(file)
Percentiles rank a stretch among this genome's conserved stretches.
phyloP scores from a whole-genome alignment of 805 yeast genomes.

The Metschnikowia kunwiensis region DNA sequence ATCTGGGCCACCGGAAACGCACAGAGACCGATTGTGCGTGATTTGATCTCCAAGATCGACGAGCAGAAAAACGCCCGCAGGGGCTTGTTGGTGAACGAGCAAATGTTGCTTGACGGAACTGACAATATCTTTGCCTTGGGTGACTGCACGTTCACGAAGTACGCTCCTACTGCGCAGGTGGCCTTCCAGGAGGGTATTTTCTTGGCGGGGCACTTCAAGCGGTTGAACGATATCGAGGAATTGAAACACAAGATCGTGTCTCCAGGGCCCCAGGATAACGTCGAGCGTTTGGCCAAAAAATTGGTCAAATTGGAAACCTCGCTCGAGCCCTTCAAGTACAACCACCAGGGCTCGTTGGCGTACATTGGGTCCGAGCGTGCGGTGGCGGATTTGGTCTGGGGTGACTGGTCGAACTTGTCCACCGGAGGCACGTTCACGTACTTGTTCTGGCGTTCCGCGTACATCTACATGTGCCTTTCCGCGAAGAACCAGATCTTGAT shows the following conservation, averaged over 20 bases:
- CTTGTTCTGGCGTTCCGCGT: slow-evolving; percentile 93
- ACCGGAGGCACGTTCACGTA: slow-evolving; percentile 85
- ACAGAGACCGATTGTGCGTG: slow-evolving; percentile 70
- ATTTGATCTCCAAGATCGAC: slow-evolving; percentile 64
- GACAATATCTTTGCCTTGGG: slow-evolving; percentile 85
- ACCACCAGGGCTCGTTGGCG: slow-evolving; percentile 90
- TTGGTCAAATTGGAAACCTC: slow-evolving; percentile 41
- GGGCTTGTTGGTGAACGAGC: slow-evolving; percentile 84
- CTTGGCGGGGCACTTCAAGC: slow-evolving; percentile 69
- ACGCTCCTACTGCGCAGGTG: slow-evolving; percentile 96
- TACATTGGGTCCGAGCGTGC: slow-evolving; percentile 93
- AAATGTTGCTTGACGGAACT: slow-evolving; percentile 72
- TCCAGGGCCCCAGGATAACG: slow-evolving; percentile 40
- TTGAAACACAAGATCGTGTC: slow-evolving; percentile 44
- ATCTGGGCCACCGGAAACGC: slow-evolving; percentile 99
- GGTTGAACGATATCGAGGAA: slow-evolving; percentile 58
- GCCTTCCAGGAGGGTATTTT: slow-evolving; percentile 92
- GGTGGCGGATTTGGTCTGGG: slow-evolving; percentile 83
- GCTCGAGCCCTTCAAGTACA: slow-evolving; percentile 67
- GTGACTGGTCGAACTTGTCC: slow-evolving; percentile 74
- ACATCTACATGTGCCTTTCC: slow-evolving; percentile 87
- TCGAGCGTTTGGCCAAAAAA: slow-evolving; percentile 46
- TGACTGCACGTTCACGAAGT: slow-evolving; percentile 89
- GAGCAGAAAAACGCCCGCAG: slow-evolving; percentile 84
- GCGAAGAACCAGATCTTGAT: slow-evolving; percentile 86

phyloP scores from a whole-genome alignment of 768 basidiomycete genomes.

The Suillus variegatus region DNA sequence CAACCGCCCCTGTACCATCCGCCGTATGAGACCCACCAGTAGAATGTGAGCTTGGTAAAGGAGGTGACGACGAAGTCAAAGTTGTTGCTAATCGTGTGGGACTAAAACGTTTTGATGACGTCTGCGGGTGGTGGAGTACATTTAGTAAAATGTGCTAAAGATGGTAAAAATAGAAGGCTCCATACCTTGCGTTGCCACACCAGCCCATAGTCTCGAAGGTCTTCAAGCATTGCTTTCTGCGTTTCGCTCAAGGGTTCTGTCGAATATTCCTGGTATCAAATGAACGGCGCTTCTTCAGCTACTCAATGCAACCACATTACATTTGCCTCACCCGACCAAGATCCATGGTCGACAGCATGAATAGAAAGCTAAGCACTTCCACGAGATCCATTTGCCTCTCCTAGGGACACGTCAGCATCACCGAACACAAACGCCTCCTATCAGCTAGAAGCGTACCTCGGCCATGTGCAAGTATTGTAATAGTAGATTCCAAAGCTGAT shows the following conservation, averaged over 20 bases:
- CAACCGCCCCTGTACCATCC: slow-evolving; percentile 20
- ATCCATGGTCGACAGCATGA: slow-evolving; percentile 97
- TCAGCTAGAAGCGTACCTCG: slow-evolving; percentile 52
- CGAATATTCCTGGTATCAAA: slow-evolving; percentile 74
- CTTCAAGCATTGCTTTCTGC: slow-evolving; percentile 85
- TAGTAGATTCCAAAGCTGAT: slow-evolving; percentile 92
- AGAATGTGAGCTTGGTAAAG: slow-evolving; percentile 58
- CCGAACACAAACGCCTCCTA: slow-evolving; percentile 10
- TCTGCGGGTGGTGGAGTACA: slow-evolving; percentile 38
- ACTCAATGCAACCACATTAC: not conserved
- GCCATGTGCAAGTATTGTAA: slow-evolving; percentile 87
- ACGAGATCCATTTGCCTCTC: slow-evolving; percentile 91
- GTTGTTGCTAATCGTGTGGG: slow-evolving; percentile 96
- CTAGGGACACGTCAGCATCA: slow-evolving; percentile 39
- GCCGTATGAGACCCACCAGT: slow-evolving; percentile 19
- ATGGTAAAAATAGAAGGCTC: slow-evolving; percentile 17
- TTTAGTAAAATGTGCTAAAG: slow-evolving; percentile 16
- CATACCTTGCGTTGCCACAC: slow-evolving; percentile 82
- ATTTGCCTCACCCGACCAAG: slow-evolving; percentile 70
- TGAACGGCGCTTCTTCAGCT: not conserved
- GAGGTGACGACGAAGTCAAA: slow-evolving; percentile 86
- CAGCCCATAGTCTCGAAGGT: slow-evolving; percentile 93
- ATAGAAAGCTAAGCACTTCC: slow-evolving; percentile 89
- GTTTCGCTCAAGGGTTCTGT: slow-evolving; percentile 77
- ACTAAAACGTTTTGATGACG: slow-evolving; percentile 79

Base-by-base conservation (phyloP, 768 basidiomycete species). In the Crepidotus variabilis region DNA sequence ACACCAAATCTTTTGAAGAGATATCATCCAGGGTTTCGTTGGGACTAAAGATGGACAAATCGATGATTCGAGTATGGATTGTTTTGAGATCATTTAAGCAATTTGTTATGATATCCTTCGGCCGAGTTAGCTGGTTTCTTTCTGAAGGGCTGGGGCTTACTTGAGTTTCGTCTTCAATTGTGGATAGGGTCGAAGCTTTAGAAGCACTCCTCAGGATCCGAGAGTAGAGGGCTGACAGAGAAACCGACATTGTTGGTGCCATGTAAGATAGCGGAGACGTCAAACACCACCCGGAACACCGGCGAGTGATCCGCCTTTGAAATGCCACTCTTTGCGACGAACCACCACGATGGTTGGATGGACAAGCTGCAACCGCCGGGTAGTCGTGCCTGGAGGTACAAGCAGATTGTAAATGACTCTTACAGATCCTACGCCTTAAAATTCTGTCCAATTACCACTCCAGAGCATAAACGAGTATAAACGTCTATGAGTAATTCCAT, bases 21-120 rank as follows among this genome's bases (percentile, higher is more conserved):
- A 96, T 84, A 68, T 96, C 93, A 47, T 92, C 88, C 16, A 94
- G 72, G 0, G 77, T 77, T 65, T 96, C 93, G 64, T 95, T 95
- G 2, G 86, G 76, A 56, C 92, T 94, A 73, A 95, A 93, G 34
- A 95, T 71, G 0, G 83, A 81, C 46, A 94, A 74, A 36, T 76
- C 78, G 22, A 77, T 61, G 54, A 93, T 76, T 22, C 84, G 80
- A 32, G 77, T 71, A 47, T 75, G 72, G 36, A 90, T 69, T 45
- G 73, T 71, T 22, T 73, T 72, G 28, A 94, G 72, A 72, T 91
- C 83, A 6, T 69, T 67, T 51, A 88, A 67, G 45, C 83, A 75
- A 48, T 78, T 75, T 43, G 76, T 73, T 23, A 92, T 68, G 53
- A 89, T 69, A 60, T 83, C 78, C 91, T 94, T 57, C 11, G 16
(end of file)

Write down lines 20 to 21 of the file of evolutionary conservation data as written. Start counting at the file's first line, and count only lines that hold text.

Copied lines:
- GCCTTCCAGGAGGGTATTTT: slow-evolving; percentile 92
- GGTGGCGGATTTGGTCTGGG: slow-evolving; percentile 83